But the days are getting longer now and the region is preparing for spring. That may not heal the hurt many people are feeling right now but it at least gives them something to look forward to.

March 5 was a prime example of the resilience of Northern people.

Youth in Fort Simpson spent the afternoon at a sliding hill and skating rink, sharing hot chocolate over a fire, heedless of the cold and simply enjoying the afternoon.

Later that night, with the wind still roaring and flurries of snow still coming down, a stoic group of volunteers belonging to Fort Simpson's fire department bundled up and headed to the arbour to set off fireworks.

If a subsequent outpouring of gratitude toward those volunteers on social media is any indication, their willingness to push through the cold temperatures in

order to put on a light show warmed the hearts of children and adults alike.

That was the signal, the kick-off point for a week of annual celebrations in Fort Simpson.

People have been playing sports, facing off over crib boards at the recreation centre and getting ready to feast in true Deh Cho fashion.

Elsewhere in the region, other communities are looking forward to their own celebrations. Nahanni Butte, Sambaa K'e and Fort Liard will all be celebrating the coming spring in a week's time while Fort Providence is gearing up for its Bison Jamboree the following week.

This editorial would be remiss if it did not mention the exceptional efforts of the people who organize these events.

In Fort Simpson, the Beavertail committee put a tremendous amount of time this year into festival deliberations.

Years-old traditions - such as that of holding King, Queen, Prince and Princess contests together - have been altered in favour of a strategy that seems designed to encourage people to participate in the week's many events.

The committee also switched up the jamboree's usual event list, inviting comedy-hypnotist Scott Ward for a March 9 appearance and scheduling new events such as a men's beauty contest to lighten the mood.

Thanks to the people who have given their time toward organizing these festivals - not just in Fort Simpson but across the Deh Cho - people are getting ready to give spring a royal welcome.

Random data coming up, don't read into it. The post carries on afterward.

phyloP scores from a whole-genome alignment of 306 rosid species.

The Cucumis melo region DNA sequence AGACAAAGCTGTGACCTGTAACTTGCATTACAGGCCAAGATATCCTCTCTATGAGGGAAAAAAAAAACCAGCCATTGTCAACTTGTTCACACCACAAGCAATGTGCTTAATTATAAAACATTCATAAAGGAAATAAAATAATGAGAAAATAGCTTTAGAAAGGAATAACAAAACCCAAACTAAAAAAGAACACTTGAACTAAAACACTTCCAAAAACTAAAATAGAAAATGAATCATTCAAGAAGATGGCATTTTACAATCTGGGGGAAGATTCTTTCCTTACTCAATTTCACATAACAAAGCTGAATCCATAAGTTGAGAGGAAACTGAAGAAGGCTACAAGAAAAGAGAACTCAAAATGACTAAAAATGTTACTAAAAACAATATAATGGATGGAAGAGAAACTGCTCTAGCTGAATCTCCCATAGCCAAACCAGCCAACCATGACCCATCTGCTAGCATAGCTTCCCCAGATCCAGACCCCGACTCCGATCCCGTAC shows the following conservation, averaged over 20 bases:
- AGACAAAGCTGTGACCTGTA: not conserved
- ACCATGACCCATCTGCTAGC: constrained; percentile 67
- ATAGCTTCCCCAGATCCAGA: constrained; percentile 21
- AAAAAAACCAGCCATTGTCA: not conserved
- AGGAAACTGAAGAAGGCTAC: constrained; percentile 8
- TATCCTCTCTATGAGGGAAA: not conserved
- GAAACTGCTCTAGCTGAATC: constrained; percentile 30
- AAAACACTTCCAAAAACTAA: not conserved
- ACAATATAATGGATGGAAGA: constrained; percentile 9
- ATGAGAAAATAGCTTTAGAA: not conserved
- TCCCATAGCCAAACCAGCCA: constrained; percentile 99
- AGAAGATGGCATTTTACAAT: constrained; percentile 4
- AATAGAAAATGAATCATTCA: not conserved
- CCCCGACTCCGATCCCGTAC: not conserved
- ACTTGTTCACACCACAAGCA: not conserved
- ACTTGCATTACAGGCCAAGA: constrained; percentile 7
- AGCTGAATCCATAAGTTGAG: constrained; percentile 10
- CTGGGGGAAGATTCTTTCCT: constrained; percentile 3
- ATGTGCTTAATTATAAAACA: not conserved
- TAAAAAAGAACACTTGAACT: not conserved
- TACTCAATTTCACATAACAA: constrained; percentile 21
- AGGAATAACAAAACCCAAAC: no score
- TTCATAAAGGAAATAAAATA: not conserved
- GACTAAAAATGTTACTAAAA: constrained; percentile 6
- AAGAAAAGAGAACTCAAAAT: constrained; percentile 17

Hats off to the Northern spirit.


Living the dream
Inuvik Drum - Thursday, March 9, 2016

Ryan McLeod went from high school dropout to living his dream and working on the land for the Department of Fisheries and Oceans.

In light of the recent discussion on poor secondary school attendance and performance levels, it's hard to find a more relevant example of someone finding success despite early difficulties.

Teenage years are a weird time. People develop at different rates. Not everyone knows what they want to do or can see the value in the mainstream orthodoxy at that stage in their lives.

Many people don't hit their professional peaks until their 40s, 50s and 60s.J.K. Rowling is often cited as not having published her first novel until she was 32.

Although we harp on the bad numbers coming out of the school system here, none of the students should be written off.

I firmly believe everyone can find a place in the world, provided circumstances and their own will allow them to.

We all want to live meaningful lives. Of course, life isn't as easy as wanting things. What's important is that at some point in their lives, people get an opportunity to pursue their interests.

That's how McLeod got his foot in the door with studying char at Rat River.

I was fortunate to get my start in journalism from someone who knew me in little league and offered me a summer internship.

Adults who are already established have tremendous power to mentor and assist youth.

It can't just be left up to the school system to do everything.

The performance numbers are one issue but not the whole story of child development in this region.

Everyone can and should play a role in nurturing the abilities the next generation has and giving them every opportunity to flourish.

One failure doesn't end the book. If it did, none of us would still be here.